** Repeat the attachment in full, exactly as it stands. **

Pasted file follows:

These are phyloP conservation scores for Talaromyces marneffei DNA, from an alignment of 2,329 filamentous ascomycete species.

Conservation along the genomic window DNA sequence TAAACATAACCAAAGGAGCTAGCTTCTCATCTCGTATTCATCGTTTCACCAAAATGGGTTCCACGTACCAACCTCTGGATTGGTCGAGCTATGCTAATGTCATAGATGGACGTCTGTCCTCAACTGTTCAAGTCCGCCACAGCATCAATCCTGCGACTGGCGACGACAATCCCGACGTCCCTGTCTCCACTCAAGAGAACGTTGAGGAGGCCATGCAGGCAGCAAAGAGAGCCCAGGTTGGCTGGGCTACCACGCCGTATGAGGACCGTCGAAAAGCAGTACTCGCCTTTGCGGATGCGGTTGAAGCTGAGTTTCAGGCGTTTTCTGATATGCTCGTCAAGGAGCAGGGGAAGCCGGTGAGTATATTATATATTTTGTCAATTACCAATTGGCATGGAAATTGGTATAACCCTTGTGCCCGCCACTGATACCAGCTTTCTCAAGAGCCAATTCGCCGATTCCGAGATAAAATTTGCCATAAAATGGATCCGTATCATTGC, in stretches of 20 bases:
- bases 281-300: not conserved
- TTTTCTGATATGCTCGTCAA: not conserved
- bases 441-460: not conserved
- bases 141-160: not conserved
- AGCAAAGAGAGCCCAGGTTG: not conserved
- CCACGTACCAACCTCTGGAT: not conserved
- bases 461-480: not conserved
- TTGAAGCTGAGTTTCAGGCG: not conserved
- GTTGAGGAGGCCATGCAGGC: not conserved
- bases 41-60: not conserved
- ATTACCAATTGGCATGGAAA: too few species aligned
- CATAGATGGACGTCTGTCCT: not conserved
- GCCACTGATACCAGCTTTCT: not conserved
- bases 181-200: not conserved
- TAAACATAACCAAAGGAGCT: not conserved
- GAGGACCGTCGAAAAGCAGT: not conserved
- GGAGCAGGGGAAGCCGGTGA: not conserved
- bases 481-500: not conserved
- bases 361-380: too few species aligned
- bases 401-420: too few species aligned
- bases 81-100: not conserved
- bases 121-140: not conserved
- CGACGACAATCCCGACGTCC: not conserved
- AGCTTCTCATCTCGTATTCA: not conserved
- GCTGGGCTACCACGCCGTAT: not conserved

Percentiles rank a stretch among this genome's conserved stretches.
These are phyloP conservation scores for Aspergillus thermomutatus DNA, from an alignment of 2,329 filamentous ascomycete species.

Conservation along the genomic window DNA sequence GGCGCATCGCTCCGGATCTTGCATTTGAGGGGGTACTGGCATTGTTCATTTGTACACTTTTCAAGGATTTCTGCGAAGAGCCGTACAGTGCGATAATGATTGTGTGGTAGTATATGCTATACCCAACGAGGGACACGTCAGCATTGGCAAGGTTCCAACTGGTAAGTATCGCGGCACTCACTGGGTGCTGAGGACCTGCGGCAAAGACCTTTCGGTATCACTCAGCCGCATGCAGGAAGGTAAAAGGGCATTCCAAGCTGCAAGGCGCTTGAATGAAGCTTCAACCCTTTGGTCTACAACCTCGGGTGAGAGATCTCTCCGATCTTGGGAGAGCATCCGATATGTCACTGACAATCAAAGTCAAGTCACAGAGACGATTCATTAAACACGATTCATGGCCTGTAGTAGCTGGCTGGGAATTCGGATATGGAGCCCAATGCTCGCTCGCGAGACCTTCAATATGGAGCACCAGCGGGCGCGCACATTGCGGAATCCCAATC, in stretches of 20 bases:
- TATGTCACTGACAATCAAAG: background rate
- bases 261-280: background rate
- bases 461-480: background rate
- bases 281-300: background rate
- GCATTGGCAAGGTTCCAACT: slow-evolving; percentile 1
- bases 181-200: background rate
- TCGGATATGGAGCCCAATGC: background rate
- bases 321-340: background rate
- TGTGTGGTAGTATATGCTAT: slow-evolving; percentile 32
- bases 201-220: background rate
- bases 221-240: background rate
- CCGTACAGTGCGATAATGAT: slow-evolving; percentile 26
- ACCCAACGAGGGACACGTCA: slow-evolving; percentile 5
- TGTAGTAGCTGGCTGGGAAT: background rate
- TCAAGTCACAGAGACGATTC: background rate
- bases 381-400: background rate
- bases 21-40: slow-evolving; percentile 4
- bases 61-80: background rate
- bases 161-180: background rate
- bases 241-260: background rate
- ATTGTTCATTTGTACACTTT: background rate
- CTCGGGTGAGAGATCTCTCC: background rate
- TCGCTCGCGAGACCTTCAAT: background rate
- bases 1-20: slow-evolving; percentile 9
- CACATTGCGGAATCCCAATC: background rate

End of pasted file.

These are phyloP conservation scores for Talaromyces marneffei DNA, from an alignment of 2,329 filamentous ascomycete species.

Conservation along the genomic window DNA sequence TAAACATAACCAAAGGAGCTAGCTTCTCATCTCGTATTCATCGTTTCACCAAAATGGGTTCCACGTACCAACCTCTGGATTGGTCGAGCTATGCTAATGTCATAGATGGACGTCTGTCCTCAACTGTTCAAGTCCGCCACAGCATCAATCCTGCGACTGGCGACGACAATCCCGACGTCCCTGTCTCCACTCAAGAGAACGTTGAGGAGGCCATGCAGGCAGCAAAGAGAGCCCAGGTTGGCTGGGCTACCACGCCGTATGAGGACCGTCGAAAAGCAGTACTCGCCTTTGCGGATGCGGTTGAAGCTGAGTTTCAGGCGTTTTCTGATATGCTCGTCAAGGAGCAGGGGAAGCCGGTGAGTATATTATATATTTTGTCAATTACCAATTGGCATGGAAATTGGTATAACCCTTGTGCCCGCCACTGATACCAGCTTTCTCAAGAGCCAATTCGCCGATTCCGAGATAAAATTTGCCATAAAATGGATCCGTATCATTGC, in stretches of 20 bases:
- bases 281-300: not conserved
- TTTTCTGATATGCTCGTCAA: not conserved
- bases 441-460: not conserved
- bases 141-160: not conserved
- AGCAAAGAGAGCCCAGGTTG: not conserved
- CCACGTACCAACCTCTGGAT: not conserved
- bases 461-480: not conserved
- TTGAAGCTGAGTTTCAGGCG: not conserved
- GTTGAGGAGGCCATGCAGGC: not conserved
- bases 41-60: not conserved
- ATTACCAATTGGCATGGAAA: too few species aligned
- CATAGATGGACGTCTGTCCT: not conserved
- GCCACTGATACCAGCTTTCT: not conserved
- bases 181-200: not conserved
- TAAACATAACCAAAGGAGCT: not conserved
- GAGGACCGTCGAAAAGCAGT: not conserved
- GGAGCAGGGGAAGCCGGTGA: not conserved
- bases 481-500: not conserved
- bases 361-380: too few species aligned
- bases 401-420: too few species aligned
- bases 81-100: not conserved
- bases 121-140: not conserved
- CGACGACAATCCCGACGTCC: not conserved
- AGCTTCTCATCTCGTATTCA: not conserved
- GCTGGGCTACCACGCCGTAT: not conserved

Percentiles rank a stretch among this genome's conserved stretches.
These are phyloP conservation scores for Aspergillus thermomutatus DNA, from an alignment of 2,329 filamentous ascomycete species.

Conservation along the genomic window DNA sequence GGCGCATCGCTCCGGATCTTGCATTTGAGGGGGTACTGGCATTGTTCATTTGTACACTTTTCAAGGATTTCTGCGAAGAGCCGTACAGTGCGATAATGATTGTGTGGTAGTATATGCTATACCCAACGAGGGACACGTCAGCATTGGCAAGGTTCCAACTGGTAAGTATCGCGGCACTCACTGGGTGCTGAGGACCTGCGGCAAAGACCTTTCGGTATCACTCAGCCGCATGCAGGAAGGTAAAAGGGCATTCCAAGCTGCAAGGCGCTTGAATGAAGCTTCAACCCTTTGGTCTACAACCTCGGGTGAGAGATCTCTCCGATCTTGGGAGAGCATCCGATATGTCACTGACAATCAAAGTCAAGTCACAGAGACGATTCATTAAACACGATTCATGGCCTGTAGTAGCTGGCTGGGAATTCGGATATGGAGCCCAATGCTCGCTCGCGAGACCTTCAATATGGAGCACCAGCGGGCGCGCACATTGCGGAATCCCAATC, in stretches of 20 bases:
- TATGTCACTGACAATCAAAG: background rate
- bases 261-280: background rate
- bases 461-480: background rate
- bases 281-300: background rate
- GCATTGGCAAGGTTCCAACT: slow-evolving; percentile 1
- bases 181-200: background rate
- TCGGATATGGAGCCCAATGC: background rate
- bases 321-340: background rate
- TGTGTGGTAGTATATGCTAT: slow-evolving; percentile 32
- bases 201-220: background rate
- bases 221-240: background rate
- CCGTACAGTGCGATAATGAT: slow-evolving; percentile 26
- ACCCAACGAGGGACACGTCA: slow-evolving; percentile 5
- TGTAGTAGCTGGCTGGGAAT: background rate
- TCAAGTCACAGAGACGATTC: background rate
- bases 381-400: background rate
- bases 21-40: slow-evolving; percentile 4
- bases 61-80: background rate
- bases 161-180: background rate
- bases 241-260: background rate
- ATTGTTCATTTGTACACTTT: background rate
- CTCGGGTGAGAGATCTCTCC: background rate
- TCGCTCGCGAGACCTTCAAT: background rate
- bases 1-20: slow-evolving; percentile 9
- CACATTGCGGAATCCCAATC: background rate